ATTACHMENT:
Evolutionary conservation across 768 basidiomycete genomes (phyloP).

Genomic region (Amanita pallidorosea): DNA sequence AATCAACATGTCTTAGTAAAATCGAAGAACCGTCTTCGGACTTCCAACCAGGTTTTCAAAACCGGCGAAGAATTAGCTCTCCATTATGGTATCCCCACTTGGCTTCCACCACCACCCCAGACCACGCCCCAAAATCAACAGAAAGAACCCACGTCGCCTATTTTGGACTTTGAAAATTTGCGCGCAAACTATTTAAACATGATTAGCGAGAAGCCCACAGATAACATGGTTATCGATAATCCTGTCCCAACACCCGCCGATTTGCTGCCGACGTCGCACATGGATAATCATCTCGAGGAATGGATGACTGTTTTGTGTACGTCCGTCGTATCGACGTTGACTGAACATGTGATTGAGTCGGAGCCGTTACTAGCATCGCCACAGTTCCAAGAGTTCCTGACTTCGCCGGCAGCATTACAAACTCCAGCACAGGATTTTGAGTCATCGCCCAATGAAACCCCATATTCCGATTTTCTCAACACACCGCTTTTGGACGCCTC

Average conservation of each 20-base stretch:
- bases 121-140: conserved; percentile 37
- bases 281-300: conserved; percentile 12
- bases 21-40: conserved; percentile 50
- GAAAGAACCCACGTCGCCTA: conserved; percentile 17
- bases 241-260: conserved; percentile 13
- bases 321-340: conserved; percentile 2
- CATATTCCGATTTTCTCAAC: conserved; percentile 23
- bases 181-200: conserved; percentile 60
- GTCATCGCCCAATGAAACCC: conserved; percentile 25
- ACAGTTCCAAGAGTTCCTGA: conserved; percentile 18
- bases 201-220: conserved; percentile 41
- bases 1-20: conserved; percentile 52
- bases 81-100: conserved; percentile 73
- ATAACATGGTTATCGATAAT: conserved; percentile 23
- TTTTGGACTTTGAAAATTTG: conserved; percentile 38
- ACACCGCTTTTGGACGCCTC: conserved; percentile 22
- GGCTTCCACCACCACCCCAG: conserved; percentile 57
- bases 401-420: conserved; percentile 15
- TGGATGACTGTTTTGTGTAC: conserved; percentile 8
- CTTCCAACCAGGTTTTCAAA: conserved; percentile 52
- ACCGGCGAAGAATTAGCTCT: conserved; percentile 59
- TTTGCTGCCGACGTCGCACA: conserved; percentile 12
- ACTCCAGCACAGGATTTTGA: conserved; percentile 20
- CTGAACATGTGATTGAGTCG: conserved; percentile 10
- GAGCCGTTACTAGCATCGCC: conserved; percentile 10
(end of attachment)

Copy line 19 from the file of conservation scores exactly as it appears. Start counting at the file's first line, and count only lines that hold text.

- ACACCGCTTTTGGACGCCTC: conserved; percentile 22